April was Earth Month -- and the Internet was abuzz with green business success stories. In general, companies across all industries are making changes to be greener -- from Ikea designers making products from recycled furniture to new paperless note taking options. 3D printing is one industry that has been gaining ground. While there are many environmental benefits to using 3d printers, the actual products 3D printers produce are typically made from plastic or resin, neither of which is particularly eco-friendly. Conor MacCormack, CEO of Mcor, is greening the 3D printing industry with a machine that uses paper to make 3D objects. In this way, Mcor is providing a sustainable technology option for teachers, designers and eventually, he hopes, all consumers.

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MacCormack co-founded Mcor with his brother Fintan in 2005. Earlier in MacCormack's career, while working at Trinity College in Dublin, he was exposed to some of the first 3D printing technologies. He thought that there had to be a cheaper and safer way to do 3D printing. MacCormack knew that if 3D printing were to truly move into the classrooms, offices, hospitals, design firms and beyond, it would require a low cost, full-color, eco-friendly solution that removed the toxic fumes and non-environmental components from the equation.

The Selective Deposition Lamination (SDL) technology that MacCormack's machines use features chlorine-free paper and a water-based adhesive that's capable of producing parts that are tough, durable and green. The paper has an archival life of 200 years and is a testament to responsible forestry. MacCormack's printers allow users to toss printed models into the recycling bin for cradle-to-grave sustainability. These printers also allow people to bring artistic visions to life without adding waste to landfills and have wide applications, from plastic surgeons showing patients their appearance post-surgery to anthropologists reconstructing ancient artifacts and fashion designers bringing their jewelry line to stores. In addition to using a safe, clean, eco-friendly material, these printers offer the industry's highest-resolution color at markedly lowered operating costs. Mcor's SDL is 10-20% of the cost of any other 3D printing technology on the market.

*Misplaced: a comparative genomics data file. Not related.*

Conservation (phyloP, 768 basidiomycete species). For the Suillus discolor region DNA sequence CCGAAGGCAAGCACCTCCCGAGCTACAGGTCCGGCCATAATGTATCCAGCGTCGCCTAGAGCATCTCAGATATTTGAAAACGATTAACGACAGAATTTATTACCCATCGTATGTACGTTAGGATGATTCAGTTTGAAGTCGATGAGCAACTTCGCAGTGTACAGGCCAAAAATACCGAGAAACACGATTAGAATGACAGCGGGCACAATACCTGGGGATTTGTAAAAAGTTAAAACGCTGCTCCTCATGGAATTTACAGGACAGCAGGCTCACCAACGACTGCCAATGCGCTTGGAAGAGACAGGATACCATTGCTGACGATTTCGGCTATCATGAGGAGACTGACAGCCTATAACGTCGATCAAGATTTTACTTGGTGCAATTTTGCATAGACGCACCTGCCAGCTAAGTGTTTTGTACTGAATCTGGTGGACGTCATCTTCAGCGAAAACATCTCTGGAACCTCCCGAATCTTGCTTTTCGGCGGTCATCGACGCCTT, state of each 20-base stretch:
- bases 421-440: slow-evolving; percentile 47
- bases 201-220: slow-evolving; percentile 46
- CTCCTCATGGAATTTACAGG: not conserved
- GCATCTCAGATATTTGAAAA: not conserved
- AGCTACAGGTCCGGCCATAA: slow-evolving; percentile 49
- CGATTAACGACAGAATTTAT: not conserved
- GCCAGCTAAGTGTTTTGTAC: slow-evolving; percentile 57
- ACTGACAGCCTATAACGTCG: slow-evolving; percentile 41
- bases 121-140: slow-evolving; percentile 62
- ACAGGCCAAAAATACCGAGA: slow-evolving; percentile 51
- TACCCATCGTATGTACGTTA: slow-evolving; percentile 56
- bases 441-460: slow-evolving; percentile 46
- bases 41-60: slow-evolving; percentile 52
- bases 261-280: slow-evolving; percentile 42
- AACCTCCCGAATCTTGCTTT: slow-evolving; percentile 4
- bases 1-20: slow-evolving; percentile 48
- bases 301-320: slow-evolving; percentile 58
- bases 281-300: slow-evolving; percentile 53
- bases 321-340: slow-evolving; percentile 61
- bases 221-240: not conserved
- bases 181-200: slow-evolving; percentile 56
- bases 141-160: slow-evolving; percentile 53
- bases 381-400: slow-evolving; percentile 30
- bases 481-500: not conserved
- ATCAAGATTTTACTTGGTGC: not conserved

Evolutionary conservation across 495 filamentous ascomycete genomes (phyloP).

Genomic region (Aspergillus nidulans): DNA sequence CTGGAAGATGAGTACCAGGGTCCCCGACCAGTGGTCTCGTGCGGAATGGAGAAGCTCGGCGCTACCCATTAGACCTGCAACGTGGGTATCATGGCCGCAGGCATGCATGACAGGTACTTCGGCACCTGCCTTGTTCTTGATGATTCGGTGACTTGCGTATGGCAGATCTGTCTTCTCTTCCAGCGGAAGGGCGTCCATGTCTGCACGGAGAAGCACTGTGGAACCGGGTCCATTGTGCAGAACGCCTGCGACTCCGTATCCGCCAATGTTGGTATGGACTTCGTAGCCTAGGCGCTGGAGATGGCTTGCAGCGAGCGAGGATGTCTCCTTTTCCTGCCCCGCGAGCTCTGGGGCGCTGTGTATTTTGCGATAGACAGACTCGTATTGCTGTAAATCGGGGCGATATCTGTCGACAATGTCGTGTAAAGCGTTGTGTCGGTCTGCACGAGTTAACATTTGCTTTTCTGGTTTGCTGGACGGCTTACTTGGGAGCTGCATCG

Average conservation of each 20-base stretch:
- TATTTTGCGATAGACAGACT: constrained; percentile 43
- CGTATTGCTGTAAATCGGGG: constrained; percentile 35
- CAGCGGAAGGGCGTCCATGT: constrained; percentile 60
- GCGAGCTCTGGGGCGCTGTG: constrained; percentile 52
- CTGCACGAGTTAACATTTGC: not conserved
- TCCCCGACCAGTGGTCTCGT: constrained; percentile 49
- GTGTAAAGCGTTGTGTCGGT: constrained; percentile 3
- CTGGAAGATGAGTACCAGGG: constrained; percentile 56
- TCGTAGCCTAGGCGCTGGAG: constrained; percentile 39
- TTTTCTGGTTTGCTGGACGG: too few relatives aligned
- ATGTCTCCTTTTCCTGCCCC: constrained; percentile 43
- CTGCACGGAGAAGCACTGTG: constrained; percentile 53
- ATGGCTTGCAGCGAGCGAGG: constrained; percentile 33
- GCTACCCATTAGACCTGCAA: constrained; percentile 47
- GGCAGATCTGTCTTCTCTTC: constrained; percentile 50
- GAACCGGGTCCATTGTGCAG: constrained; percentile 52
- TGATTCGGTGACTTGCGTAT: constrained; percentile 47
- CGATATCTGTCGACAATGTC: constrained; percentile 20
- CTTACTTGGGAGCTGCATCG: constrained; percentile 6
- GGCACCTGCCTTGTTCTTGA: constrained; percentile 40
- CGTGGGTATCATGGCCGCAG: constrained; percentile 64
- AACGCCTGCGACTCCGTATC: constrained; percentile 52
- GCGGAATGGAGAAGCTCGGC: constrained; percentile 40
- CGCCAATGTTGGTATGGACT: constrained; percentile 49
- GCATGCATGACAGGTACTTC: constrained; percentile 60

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MacCormack has been responsible for growing Mcor since 2007, when he was named CEO. MacCormack has helped double the company's revenue and employees over the last 4 years. He has also raised over $16 million from private and venture capital sources while steadily building a portfolio of over 40 patents. MacCormack is currently focusing on shipping Mcor's newest printer, the Mcor ARKe, which is the world's first full-color desktop 3D printer. "Current 3D desktop printers, although they feature a low cost to purchase, will fill your classroom or office space with the aroma of burning plastic," notes MacCormack. "The launch of the Mcor ARKe will transform this industry, stimulating widespread adoption of 3D printing, particularly in education and among creative professionals." The Mcor ARKe has been named a CES Best of Innovation Awards Honoree, something MacCormack is very proud of. "This is a real honor for Mcor, as it serves as a huge point of validation for our paper-based 3D printing solution," he says. The ARKe will start shipping this summer, and MacCormack has already received over 4,000 pre-orders.